The federal government's recent actions involving its authority to make decisions on acquiring land in trust for tribal gaming purposes may inadvertently threaten the authority and duty of the secretary of the Interior Department to take land into trust for Indian tribes.
On April 29, the D.C. Circuit decided an innocuous case involving the secretary of Interior's decision to take land into trust for the Match-E-Be-Nash-She-Wish Band of Pottawatomi Indians (also known as the Gun Lake Band). It was the third such opinion in recent years involving Michigan Potawatomi Indian tribes, each brought by well-funded citizens groups opposing Indian gaming. The suits were mere harassment suits, intended to delay rather than prevent the opening of the Potawatomi gaming operations. Each of the suits brought similar claims.
Of import, one claim was that Section 5 of the Indian Reorganization Act, the statute that authorizes the secretary to take land into trust for Indian tribes, was an unconstitutional delegation of congressional authority. The first two D.C. Circuit panel decisions (2006 and 2007), involving the Pokagon Band of Potawatomi Indians and the Nottawaseppi Huron Band of Potawatomi Indians, rejected the constitutional challenge to Section 5 without much discussion or dissent. In fact, since 1995, at least three other federal appellate circuits have rejected the same kind of challenge to the statute, so this is unsurprising.
But the Gun Lake Band's panel included a dissenter, Circuit Judge Janice Rogers Brown, who argued that Section 5 was indeed an unconstitutional delegation of congressional authority.
Well, one could say that Judge Brown, also the author of the San Manuel Indian Bingo and Casino v. NLRB decision that rocked Indian country, is simply unsympathetic to tribal interests, but I think there is more. Another event that may have pushed Judge Brown to dissent is the so-called ''Artman guidance,'' issued in January 2008 that purported to set standards for gaming-related trust acquisitions. Judge Brown merely mentioned this ''guidance,'' but she did so in a way that suggested it has great import in the context of a nondelegation challenge.
Consider the constitutional challenge to Section 5. First, the Nondelegation Doctrine states that Congress may not delegate unlimited or absolute authority to a federal agency. Typically, Congress will provide the agency with some limiting principles when it delegates authority. Section 5, drafted before the advent of modern administrative law, contains a very broad grant of authority to the Interior secretary. It merely states the secretary may take land into trust ''in his discretion.'' On the face of it, that is virtually unlimited or absolute discretion. In 1995, the 8th Circuit held that Section 5's delegation was too broad in a case called South Dakota v. Department of Interior.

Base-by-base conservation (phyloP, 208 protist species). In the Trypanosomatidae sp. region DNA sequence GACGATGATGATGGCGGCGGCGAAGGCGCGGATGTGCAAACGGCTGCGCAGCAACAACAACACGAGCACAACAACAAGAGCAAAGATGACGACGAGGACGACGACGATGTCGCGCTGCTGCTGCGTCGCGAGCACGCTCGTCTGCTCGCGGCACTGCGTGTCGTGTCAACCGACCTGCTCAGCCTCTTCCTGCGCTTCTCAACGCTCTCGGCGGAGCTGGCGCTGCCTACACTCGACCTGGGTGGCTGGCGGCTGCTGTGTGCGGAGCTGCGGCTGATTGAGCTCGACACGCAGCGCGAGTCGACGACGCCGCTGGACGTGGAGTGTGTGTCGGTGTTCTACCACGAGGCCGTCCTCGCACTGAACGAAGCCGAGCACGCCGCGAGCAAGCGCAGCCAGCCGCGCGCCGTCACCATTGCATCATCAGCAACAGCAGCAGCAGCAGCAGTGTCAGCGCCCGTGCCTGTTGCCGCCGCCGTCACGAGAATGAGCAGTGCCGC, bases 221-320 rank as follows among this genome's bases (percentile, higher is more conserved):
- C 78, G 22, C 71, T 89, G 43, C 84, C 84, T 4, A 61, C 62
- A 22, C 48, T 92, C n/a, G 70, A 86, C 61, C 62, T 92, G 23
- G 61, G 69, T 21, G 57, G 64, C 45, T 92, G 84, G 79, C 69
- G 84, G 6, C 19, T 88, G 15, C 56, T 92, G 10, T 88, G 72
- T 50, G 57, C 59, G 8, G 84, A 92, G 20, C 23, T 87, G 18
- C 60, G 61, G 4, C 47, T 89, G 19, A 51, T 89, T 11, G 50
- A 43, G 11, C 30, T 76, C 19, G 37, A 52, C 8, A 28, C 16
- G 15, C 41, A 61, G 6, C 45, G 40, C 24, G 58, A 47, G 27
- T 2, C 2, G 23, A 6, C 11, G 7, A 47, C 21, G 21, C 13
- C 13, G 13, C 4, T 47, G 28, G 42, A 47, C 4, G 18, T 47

Interior's response to the decision was strategically sound. The secretary quickly promulgated new rules that provided for judicial review of Section 5 decisions, a key sticking point for the 8th Circuit. Moreover, Interior, which already had regulations on the books relating to non-gaming related trust acquisitions (25 CFR Part 151), began the arduous process of developing regulations for gaming-related trust acquisitions. As a result of these moves, the Supreme Court granted certiorari in the South Dakota case, vacated the lower court decision (over the objection of Justice Antonin Scalia), and remanded the case back to the 8th Circuit to reconsider Section 5 in light of these new regulations.
In 2000, at the end of the Clinton administration, the secretary actually reached the final stages of the process to promulgate gaming related trust acquisition regulations. But one of the first actions of the Bush administration under Secretary Gale Norton was to shelve it indefinitely. To this day, there is no regulation that specifically governs gaming-related trust acquisitions.
This is an act of administrative negligence that may soon devastate Indian country.
Instead, Interior's practice has been to nominally apply the antiquated Part 151 regulations on a case-by-case basis, building up long backlogs of trust acquisition requests and delaying many non-controversial trust applications for years. The January 2008 ''guidance'' that purported to set geographic limitations on gaming-related trust acquisitions appears to be a means to justify the denial of dozens of trust applications to quickly reduce the backlog.
It also appears to be a display of excessive, almost arrogant, administrative power.
Judge Brown is a very conservative judge, once discussed as a Supreme Court nominee because of her political views, and the federal judiciary includes many, many judges just like her. Her dissent is a warning to Indian country that Section 5 again is under attack.
Conservative judges tend not to be sympathetic to claims that the secretary acted arbitrarily and capriciously in denying trust applications, as the recent St. Croix Chippewa Tribe decision demonstrates. But they will be more and more sympathetic to state and local government claims that the secretary is abusing his authority when approving tribal trust applications. And they will use the secretary's assertion of authority contained in documents like the Artman guidance as evidence of the secretary's overly broad authority.
Hopefully, the new president will appoint a secretary of Interior that will complete the regulations for gaming-related trust acquisitions. This administration certainly won't. Until then, Section 5 is fair game.
Matthew L.M. Fletcher is assistant professor at Michigan State University College of Law, director of the Indigenous Law and Policy Center, and co-founder of the Turtle Talk blog. He is an enrolled member of the Grand Traverse Band of Ottawa and Chippewa Indians.